Getting Spud's trot sets in, lol.

The whole "going nowhere fast" kind of applies here - the time with the horse's is on the back burner and I'm kind of playing catch up with a lot of things training-wise. Naturally (like the whole shoeing thing), some training has backslide a bit so I've had to go back and readdress. Which, is totally fine, but also can be a bit of a downer. Of course, consistency and repetition is the key so we just keep plugging along as we normally do. 

She's a good egg and altho the steps we make are at a glacial pace, we are having fun doing it which is what really matters.

As a sidenote - anyone else ready for Spring?!


  1. So ready for spring, though puttering around bareback in the snow is pretty fun!

  2. Ugh it's so hard to hunker down for winter. Blah. Sounds like you're making good use of the limited resources tho. I'm personally a huge fan of the praise train - esp for young or green horses. How else will they ever know what we want if we never tell them when they are being good for doing things nicely?

    1. It can be hard tho, because you are used to the horse stopping nicely or doing X, Y, Z with pretty good consistency. But time off can kind of bring you back to Square 1 and you have to reaffirm that yes stopping means you're a good pony!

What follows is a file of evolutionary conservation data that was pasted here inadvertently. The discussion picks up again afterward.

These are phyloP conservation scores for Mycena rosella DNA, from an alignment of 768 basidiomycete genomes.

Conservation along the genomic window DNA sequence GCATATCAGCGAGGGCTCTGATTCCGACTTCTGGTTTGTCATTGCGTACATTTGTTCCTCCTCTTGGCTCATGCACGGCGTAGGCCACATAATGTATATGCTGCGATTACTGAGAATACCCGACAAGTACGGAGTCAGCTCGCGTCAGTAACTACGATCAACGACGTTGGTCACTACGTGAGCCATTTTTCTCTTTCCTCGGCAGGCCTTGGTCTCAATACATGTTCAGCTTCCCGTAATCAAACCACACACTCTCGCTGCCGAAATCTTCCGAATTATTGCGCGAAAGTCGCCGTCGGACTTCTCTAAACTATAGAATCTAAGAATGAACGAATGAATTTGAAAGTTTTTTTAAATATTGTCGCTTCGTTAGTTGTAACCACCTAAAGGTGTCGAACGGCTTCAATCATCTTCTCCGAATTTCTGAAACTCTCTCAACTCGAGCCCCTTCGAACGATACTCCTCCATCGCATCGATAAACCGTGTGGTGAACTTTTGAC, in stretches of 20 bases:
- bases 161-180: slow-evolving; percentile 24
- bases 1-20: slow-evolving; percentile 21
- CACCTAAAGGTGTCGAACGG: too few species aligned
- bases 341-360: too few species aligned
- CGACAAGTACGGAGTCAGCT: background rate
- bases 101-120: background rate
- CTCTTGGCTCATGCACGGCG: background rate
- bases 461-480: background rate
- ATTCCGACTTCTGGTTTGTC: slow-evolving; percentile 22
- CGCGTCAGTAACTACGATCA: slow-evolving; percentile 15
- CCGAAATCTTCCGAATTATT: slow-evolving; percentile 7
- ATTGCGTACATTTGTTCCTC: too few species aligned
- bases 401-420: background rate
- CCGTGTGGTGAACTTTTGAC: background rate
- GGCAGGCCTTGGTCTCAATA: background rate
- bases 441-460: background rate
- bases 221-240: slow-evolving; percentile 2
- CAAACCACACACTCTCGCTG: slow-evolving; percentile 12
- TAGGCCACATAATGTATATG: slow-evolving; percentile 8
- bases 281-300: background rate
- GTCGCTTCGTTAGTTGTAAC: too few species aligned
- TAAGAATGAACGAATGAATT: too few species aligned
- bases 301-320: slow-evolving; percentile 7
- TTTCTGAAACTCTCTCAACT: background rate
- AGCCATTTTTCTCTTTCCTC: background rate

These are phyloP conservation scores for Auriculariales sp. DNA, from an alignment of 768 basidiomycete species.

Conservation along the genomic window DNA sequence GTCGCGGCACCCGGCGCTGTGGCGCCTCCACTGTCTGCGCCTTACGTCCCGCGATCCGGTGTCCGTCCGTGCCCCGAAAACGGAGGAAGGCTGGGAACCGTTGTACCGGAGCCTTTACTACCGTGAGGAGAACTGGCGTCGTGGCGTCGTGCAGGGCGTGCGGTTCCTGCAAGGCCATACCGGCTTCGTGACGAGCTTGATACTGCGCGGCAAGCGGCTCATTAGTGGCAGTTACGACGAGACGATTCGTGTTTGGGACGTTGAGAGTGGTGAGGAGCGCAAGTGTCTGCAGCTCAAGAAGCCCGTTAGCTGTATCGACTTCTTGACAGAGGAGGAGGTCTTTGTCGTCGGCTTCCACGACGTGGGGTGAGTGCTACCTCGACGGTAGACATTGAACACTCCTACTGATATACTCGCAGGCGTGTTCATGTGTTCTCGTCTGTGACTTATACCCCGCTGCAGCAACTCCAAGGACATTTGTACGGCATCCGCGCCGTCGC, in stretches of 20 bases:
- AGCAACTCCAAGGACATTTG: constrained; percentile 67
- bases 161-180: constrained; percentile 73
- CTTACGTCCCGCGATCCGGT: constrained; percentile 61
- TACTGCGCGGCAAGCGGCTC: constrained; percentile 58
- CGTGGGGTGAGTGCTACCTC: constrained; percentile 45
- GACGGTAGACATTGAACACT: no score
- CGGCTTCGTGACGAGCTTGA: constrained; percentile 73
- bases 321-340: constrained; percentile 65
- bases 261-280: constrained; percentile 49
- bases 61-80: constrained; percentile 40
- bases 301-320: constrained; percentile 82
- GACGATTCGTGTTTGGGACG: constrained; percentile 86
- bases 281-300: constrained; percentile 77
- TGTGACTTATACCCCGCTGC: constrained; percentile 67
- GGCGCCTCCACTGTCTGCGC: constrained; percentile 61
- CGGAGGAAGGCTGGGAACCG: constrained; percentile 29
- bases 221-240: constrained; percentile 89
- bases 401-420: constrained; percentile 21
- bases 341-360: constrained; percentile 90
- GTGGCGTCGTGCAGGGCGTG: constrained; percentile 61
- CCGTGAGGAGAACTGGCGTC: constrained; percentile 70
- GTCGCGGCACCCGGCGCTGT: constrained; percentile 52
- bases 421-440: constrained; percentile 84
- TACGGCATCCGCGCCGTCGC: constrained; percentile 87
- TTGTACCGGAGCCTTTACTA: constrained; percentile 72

3. Groundwork and desensitization is definitely a worthwhile pursuit in the young horse journey. Come spring you'll reap the seeds you've sown.

  4. I would like about one week of 3' of snow before it can immediately turn to nice spring weather. No more time with snow than that, thanks.

  5. ugh snow. no. we have been lucky with decent weather so far with cold nights but that snow. BRGHHH....Aren't you lucky to be able to ride her up and down bareback at least to get some riding in. And Spud is still the cutest. LOL. I could watch him trot all day. I hope the thaw comes quickly for you. Ha ha on her blanket matching the color of her soul I may have guffawed at that one :)

    1. We get SO much snow here. Once it rains it's game over because it turns into hard, thick blankets of abysmal doom. :(

      She is pretty good to me - I am lucky I can just hack her around bareback :)

      And yes aha, Spud is pretty cute. Need to get his booty into shape!

  6. I totally get how hard it is when winter comes. However, what you are doing with her is so beneficial with her and is great training too.

    1. Thanks, Teresa!! I am itching to canter around in an indoor tho!

  7. Happy Spudiversary! :D

    I've recently had the same revelation, re: verbal praise! It just kinda dawned on me that lack of correction or scolding =/= praise. My gelding soaks it up and learns freakishly fast if I just shower him in praise for doing what I want!

    1. Thank you!!

      It's so funny because I am usually pretty quiet when riding, but when I drive my gelding I can't shut up lol.